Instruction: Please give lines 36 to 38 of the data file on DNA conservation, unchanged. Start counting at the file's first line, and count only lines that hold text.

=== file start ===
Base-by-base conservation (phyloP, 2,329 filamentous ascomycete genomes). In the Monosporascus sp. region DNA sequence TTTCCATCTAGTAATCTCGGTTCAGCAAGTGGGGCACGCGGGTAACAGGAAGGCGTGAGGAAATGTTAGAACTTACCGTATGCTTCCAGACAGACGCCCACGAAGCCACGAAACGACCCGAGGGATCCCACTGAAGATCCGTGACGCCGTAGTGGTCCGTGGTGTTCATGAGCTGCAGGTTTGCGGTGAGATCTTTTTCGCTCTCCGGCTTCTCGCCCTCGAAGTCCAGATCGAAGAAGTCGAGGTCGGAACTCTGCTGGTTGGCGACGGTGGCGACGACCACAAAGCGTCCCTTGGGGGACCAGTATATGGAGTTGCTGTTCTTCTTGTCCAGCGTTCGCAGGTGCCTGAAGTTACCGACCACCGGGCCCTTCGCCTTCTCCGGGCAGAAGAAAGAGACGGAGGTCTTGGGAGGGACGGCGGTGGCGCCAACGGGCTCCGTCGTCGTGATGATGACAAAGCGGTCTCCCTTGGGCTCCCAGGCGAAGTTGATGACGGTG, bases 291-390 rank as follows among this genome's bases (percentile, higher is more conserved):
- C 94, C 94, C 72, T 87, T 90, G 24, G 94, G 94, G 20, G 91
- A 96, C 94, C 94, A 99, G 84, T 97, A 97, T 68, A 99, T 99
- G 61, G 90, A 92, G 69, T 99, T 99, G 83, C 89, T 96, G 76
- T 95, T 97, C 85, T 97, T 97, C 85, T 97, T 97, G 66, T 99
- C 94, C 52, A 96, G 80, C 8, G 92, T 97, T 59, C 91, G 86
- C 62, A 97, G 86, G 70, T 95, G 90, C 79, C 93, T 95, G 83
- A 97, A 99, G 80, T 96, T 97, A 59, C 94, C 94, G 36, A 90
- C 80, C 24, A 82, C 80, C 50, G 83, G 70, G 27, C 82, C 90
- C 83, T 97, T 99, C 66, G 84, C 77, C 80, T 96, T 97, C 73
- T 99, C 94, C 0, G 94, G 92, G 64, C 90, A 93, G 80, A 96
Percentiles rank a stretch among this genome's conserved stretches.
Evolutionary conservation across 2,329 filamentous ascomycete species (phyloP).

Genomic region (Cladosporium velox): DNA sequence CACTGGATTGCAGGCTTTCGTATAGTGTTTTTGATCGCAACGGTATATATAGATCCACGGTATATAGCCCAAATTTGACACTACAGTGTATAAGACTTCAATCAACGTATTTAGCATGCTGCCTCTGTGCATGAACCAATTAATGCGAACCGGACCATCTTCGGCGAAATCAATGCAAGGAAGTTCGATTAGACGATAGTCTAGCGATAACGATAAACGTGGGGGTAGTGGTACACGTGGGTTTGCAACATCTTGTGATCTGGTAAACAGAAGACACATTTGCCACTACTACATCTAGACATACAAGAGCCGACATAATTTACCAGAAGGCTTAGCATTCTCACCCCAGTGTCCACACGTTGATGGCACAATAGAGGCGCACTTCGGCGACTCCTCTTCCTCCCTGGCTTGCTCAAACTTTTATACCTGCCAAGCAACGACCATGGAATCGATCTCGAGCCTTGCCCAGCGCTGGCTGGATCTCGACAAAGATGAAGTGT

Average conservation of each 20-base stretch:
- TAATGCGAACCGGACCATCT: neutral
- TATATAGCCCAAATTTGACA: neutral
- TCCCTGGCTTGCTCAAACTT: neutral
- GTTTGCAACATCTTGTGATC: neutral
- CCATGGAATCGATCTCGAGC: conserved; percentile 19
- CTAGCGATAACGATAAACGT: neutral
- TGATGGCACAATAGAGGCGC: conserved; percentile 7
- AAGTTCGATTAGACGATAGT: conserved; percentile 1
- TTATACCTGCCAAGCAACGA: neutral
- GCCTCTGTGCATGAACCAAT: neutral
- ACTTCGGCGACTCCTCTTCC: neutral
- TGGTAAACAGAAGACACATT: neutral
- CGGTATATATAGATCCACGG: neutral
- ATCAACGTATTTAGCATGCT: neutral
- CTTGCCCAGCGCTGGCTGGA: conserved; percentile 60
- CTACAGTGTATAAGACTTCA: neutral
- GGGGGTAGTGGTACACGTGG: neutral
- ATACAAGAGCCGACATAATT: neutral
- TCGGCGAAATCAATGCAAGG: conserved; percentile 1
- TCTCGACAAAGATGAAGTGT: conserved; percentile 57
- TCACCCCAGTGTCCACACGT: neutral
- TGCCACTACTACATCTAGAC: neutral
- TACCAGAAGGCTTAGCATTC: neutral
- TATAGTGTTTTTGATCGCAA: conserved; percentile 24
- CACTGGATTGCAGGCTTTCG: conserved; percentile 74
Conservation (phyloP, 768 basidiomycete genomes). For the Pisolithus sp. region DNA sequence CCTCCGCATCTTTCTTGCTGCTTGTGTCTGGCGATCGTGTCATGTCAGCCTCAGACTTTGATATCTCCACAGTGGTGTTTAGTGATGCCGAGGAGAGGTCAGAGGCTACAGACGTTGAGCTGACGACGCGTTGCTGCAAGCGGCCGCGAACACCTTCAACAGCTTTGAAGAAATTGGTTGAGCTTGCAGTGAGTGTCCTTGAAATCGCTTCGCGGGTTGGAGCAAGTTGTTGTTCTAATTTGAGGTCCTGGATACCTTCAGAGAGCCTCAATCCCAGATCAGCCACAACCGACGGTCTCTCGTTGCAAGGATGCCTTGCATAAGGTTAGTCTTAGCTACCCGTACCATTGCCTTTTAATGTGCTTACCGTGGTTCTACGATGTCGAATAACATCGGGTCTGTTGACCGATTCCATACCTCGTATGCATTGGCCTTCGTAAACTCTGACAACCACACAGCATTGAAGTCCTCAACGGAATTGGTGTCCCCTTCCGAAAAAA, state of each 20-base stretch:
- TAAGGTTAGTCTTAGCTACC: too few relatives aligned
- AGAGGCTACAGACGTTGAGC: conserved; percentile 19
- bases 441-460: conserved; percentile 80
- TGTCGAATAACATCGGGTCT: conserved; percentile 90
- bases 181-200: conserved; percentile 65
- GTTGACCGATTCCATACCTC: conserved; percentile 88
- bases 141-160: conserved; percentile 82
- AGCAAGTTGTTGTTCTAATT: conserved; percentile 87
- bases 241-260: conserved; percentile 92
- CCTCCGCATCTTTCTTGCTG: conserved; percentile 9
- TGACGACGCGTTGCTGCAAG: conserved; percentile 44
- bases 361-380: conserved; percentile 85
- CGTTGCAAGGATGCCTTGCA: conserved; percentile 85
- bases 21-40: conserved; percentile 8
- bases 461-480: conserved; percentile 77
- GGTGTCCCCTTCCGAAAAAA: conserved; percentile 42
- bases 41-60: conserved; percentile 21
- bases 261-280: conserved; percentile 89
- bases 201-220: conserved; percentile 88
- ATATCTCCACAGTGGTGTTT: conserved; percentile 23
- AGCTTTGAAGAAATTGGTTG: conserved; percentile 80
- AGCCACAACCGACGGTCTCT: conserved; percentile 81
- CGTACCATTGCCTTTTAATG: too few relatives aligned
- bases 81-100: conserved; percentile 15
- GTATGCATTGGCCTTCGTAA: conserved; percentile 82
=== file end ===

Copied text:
- TCACCCCAGTGTCCACACGT: neutral
- TGCCACTACTACATCTAGAC: neutral
- TACCAGAAGGCTTAGCATTC: neutral